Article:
Skip to content

Advertisement

  • Oral presentation
  • Open Access

Long-term efficacy and safety of adalimumab in 4-12 year old patients with juvenile idiopathic arthritis

  • 1Email author,
  • 2,
  • 2,
  • 1,
  • 2,
  • 1,
  • 2,
  • 2,
  • 2,
  • 1,
  • 3,
  • 4,
  • 5,
  • 2 and
  • 1
Pediatric Rheumatology20119 (Suppl 1) :O26

https://doi.org/10.1186/1546-0096-9-S1-O26

  • Published:

Keywords

  • Hydrocephalus
  • Juvenile Idiopathic Arthritis
  • Adalimumab
  • Injection Site Reaction
  • Juvenile Idiopathic Arthritis Patient

Background

Adalimumab (ADA) has been shown to be safe and effective in a study of juvenile idiopathic arthritis (JIA) patients aged 4-17 years at a dose of 24 mg/m2 every other week.1

Aim

To determine the long-term efficacy and safety of ADA in a subgroup of BSA-dosed JIA patients aged 4-12 years.

Methods

Patients with polyarticular course JIA (N=171) were enrolled in a phase 3, randomized-withdrawal, double-blind (DB), stratified, parallel-group study, which consisted of a 16-wk open-label (OL) lead-in, a 32-wk DB phase, and an up to 5 year OL extension phase that included BSA dosing prior to a switch to fixed dose (FD). Patients on ADA (24 mg/m2; max dose, 40 mg) were evaluated based on ACR pediatric response criteria for improvement (ACR Pedi 30/50/70/90) and monitored for adverse events (AEs).

Results

Subjects in the 4-12-year-old subgroup (n=41) were 73% female and 98% white, with a mean age of 9 years. At baseline, mean PhyGA was 58.1, mean PaGA was 47.9, AJC was 18.6, and DI-CHAQ was 1.0. ACR Pedi 30/50/70/90 responses at wk 106 (Table) were comparable to completer patients (n=62) in the overall population who reached ~240 wks in the OL extension FD phase (95%/90%/82%/69%). Improvements in core disease activity/severity variables were maintained throughout the study (Table 1). The most common AEs were infections and injection site reactions; there were no opportunistic infections, malignancies, or deaths. One patient in the 4-12-year-old subgroup discontinued due to AEs (viral illness and hydrocephalus secondary to mechanical complications of nervous system device).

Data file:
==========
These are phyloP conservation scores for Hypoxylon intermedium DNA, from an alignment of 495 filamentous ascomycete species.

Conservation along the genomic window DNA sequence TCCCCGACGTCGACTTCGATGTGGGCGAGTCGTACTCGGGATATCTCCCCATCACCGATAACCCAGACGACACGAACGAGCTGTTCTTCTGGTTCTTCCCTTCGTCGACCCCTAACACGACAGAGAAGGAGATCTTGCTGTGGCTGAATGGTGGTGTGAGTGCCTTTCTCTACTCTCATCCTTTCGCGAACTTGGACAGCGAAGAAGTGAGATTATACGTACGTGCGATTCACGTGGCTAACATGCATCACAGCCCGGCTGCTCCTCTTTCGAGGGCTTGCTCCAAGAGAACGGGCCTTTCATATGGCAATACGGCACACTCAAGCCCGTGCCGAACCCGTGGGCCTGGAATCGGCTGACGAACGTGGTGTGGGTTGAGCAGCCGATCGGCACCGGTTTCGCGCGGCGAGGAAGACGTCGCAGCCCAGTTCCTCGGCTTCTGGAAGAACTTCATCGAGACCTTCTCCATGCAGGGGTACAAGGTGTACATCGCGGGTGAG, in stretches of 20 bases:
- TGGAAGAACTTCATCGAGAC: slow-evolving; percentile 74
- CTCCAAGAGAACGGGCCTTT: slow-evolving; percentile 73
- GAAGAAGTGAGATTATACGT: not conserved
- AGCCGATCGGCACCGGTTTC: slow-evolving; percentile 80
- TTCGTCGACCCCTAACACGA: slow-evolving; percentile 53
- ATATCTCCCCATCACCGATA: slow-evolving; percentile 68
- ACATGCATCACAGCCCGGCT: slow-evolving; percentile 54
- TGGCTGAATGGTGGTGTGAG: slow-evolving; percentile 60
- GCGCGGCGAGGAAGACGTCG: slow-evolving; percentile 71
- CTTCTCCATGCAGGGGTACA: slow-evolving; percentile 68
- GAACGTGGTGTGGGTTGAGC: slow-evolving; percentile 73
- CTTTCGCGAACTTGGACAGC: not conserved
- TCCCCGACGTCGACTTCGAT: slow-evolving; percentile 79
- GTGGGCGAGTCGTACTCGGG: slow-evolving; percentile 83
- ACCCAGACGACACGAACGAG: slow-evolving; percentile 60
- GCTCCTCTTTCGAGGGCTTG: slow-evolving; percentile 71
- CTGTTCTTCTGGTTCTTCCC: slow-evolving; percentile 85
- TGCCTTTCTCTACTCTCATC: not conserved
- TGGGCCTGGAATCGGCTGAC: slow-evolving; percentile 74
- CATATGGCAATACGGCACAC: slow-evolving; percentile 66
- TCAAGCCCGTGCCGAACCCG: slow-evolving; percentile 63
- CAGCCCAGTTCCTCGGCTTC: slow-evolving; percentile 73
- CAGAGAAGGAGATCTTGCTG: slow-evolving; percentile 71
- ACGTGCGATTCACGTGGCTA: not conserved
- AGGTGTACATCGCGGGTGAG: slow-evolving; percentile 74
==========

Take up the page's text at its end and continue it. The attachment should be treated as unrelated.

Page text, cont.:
Table 1

ACR indicates American College of Rheumatology; AJC, active joint count; DI-CHAQ, disability index of childhood health assessment questionnaire; PaGA, parent global assessment of well-being; PhyGA, physician’s global assessment of disease activity.

Time points

ACR 30/50/70/90

PhyGA

PaGA

AJC

DI-CHAQ

Week 16

100/88/63/39

12.7

12.2

5.1

0.4

Week 48

100/96/92/69

6.3

8.3

2.9

0.2

Week 106

100/96/96/71

5.9

5.0

1.2

0.1

% of Pts Aged 4-12 Years Achieving ACR Pedi and Mean Values in Disease Activity/Severity Variables by ADA Exposure Throughout the Study

Conclusions

ADA was efficacious and well tolerated in a BSA-dosed JIA subpopulation aged 4-12 years. ACR Pedi 30/50/70/90 responses were maintained through 106 weeks. Overall, efficacy was comparable to the entire study population, in whom maintenance of response was observed throughout the entire study with ADA for up to 6 years.

Authors’ Affiliations

(1)
PRINTO-IRCCS Genova, Italy
(2)
PRCSG-Cincinnati Children’s Hospital Medical Center, Cincinnati, USA
(3)
Abbott, Rungis, France
(4)
Abbott, Abbott Park, USA
(5)
Abbott, Ludwigshafen, Germany

References

  1. Lovell DJ: NEJM. 2008, 359: 810-820.Google Scholar

Copyright

© Ruperto et al; licensee BioMed Central Ltd. 2011

This article is published under license to BioMed Central Ltd. This is an open access article distributed under the terms of the Creative Commons Attribution License (http://creativecommons.org/licenses/by/2.0), which permits unrestricted use, distribution, and reproduction in any medium, provided the original work is properly cited.

Advertisement